Our canine friends are part of our families. Most of the foods and fruits that we eat, we feel like sharing with them to show love and appreciation.
When shopping for a treat for your dog, you might have asked yourself, ‘can dogs eat gummy bears?’
Are Gummy Bears Safe For Dogs?
Gummy bears are small fruity candies that we enjoy eating occasionally. While the gummies are delicious candies for humans, they are not meant for dogs. They should not be shared with dogs, especially if you have a puppy, as the result of them eating the candy may be tragic.
Regular store-bought gummy bears are prepared using plenty of sugars and flavors. While sugar is not immediately life-threatening to a dog, it may build up health problems when taken in large amounts.
There are sugar-free branded varieties of gummy bears, which seem like a better alternative to giving to your dog. These gummy bears are usually sweetened with an artificial component known as xylitol. This chemical compound is highly toxic and life-threatening when eaten by dogs.
Why Gummy Bears are Bad for Your Dog
As mentioned earlier, the significant component of the gummy bear is sugar. While sugar is relatively safe when consumed in small amounts by a dog, it will likely cause gastroenteritis.
Dogs with gastroenteritis can experience vomiting and diarrhea. In worst cases, dogs can have severe stomach upset leading to dehydration, and this will require hospitalization.
Too much sugar can also lead to obesity and diabetes. These conditions may not kill your pet right away but will shorten their life.
Here are other reasons why gummy bears are bad for your dog.
Before the sugary treat gets into the tummy of your furry friend to be absorbed, there is a probability that your dog will choke on it. The candy can get stuck in your dog’s throat, especially if your pet is still small.
To replace sugar in the manufacturing process, some companies use an artificial sweetener that contains xylitol. The chemical compound has an extreme reaction in dogs when ingested even in small quantities and can lead to death.
When a dog’s body absorbs xylitol, there will be a counter-reaction where insulin is released to remove excess sugar from the blood. When excessive insulin is released, it will cause a condition known as hypoglycemia which can be life-threatening.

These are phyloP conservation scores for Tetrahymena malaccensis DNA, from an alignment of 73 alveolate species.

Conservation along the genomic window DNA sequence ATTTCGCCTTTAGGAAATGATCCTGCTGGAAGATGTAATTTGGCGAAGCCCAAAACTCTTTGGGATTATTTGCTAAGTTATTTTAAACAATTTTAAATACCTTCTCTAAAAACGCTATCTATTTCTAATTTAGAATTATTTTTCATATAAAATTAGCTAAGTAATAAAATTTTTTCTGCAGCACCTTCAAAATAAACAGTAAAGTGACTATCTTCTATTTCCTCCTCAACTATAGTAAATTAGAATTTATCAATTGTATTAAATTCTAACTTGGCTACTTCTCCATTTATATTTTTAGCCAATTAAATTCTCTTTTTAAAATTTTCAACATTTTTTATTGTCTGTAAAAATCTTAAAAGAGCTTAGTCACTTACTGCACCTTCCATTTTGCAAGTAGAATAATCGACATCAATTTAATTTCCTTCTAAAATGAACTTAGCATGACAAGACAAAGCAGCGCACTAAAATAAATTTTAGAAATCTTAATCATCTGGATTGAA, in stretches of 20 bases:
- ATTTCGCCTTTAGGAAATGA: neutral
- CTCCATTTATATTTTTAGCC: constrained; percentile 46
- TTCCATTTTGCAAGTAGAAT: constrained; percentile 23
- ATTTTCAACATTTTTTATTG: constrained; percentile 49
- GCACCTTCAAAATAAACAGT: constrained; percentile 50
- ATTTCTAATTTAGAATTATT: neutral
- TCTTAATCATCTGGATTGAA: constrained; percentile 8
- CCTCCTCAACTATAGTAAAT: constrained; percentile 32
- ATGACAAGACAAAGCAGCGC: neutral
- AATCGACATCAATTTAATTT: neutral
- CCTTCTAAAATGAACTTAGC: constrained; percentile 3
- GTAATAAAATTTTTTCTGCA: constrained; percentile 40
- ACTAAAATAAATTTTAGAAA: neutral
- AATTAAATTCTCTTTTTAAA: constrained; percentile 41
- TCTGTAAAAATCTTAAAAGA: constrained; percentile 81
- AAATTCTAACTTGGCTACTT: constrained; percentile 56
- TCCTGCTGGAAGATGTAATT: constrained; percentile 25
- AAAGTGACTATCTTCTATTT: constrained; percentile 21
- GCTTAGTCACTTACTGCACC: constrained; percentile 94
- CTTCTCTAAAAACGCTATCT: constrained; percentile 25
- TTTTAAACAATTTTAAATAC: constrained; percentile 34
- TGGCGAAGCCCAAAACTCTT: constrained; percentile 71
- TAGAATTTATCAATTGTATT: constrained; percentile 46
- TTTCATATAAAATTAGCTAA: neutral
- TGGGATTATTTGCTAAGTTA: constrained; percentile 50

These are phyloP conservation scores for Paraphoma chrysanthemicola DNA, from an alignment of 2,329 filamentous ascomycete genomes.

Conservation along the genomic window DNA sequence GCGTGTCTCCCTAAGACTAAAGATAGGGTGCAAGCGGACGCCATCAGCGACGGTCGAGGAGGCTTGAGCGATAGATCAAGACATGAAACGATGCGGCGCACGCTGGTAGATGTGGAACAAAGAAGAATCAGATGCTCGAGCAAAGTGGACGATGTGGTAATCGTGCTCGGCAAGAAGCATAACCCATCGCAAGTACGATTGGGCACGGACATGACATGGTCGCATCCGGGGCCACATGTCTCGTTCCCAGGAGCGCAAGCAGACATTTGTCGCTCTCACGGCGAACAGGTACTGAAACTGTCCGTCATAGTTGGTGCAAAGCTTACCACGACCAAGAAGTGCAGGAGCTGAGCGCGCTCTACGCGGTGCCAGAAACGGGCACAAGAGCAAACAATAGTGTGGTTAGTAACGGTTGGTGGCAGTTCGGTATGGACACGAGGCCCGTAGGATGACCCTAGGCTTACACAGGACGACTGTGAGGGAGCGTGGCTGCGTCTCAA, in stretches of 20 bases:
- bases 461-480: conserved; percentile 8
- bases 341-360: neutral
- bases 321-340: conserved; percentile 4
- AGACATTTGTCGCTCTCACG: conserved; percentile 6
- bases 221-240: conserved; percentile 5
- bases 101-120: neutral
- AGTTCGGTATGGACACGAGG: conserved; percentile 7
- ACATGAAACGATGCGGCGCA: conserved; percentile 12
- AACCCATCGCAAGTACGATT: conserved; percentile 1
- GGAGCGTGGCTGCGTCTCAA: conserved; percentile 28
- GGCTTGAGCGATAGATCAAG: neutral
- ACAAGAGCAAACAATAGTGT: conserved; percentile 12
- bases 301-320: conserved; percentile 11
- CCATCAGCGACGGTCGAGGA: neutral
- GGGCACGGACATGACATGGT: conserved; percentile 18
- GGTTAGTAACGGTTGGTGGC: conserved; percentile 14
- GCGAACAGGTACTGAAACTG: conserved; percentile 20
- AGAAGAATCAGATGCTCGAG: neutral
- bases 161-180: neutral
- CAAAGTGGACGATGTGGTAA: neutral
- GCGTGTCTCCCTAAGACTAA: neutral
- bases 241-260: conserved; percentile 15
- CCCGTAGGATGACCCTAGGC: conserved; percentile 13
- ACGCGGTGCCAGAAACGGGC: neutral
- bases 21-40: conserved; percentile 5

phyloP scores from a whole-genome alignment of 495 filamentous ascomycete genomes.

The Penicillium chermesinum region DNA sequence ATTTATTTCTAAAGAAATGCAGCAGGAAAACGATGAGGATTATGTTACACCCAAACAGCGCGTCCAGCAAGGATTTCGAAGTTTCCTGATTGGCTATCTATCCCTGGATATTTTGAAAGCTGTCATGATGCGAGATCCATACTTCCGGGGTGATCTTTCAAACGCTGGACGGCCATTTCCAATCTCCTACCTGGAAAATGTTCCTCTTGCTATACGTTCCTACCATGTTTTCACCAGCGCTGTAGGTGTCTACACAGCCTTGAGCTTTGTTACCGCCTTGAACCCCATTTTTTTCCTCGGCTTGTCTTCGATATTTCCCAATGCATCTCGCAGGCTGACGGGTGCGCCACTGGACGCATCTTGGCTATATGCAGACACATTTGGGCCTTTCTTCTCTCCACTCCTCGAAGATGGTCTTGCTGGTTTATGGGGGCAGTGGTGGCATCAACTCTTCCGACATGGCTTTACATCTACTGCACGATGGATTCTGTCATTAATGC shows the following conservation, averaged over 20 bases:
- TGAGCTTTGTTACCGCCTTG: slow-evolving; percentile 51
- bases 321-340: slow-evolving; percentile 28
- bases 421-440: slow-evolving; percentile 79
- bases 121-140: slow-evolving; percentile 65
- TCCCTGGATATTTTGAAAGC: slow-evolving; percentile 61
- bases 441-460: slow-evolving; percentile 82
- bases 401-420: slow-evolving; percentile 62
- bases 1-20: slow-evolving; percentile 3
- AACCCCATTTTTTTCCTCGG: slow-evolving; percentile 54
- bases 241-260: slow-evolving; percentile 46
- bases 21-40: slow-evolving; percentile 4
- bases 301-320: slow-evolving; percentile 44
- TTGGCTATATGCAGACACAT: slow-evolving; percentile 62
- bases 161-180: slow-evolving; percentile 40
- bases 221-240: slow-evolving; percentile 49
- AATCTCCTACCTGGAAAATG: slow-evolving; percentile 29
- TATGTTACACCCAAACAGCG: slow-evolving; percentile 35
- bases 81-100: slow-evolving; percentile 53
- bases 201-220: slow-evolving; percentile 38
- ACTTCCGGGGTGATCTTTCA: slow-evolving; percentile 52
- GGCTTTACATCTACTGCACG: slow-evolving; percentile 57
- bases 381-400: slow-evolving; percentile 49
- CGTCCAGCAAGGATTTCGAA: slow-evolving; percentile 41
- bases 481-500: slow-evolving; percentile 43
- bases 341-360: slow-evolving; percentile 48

Xylitol poisoning in dogs will begin about 30 minutes after ingesting the harmful chemical compound. Your dog can exhibit symptoms such as tremors, vomiting, and general body weakness. If you notice such, visit a vet immediately.
What to do if Your Dog Eats Gummy Bears?
If your dog eats gummy bears by any chance, it is crucial not to panic. If the amount of candy your dog consumed is small, nothing will happen to them. When your dog eats too many gummies, lookout for signs of a stomach upset. If the dog develops vomiting and diarrhea issues, rush them to the vet.
Related: Can Dogs Eat Food Coloring? Is Food Coloring Safe for Dogs
Can I Make Gummies for My Dog?
Since it is not recommended to feed store-bought gummy bears to your dog, there is a recipe that you can prepare at home. The candies you prepare from this recipe will be safe for your dog to eat as a treat but should be done in moderation. When making gummies for your dog, ensure that the ingredients in the recipe add nutritional value to your pet.
- A handful of strawberries
- A cup of bone broth
- An envelope of gelatin
- Chop your strawberries into tiny pieces and set them aside.
- Put half of your broth into a saucepan and add parsley.
- Place the saucepan on moderate heat and add beet into it.
- Once it boils, take it off the heat source.
- Add gelatin to the remaining broth to be absorbed
- Mix the ingredients and place them into molds
- Refrigerate for up to 4 hours
- Once they are set, you can now give the gummies to your dog.
Though gummy bears are a sweet candy that we get to enjoy occasionally, you should not share them with your furry friend. The candy contains toxic ingredients and offers no health benefits to your dog. If you have gummy bears in your house, it is best to store them in unreachable places to protect your dog.
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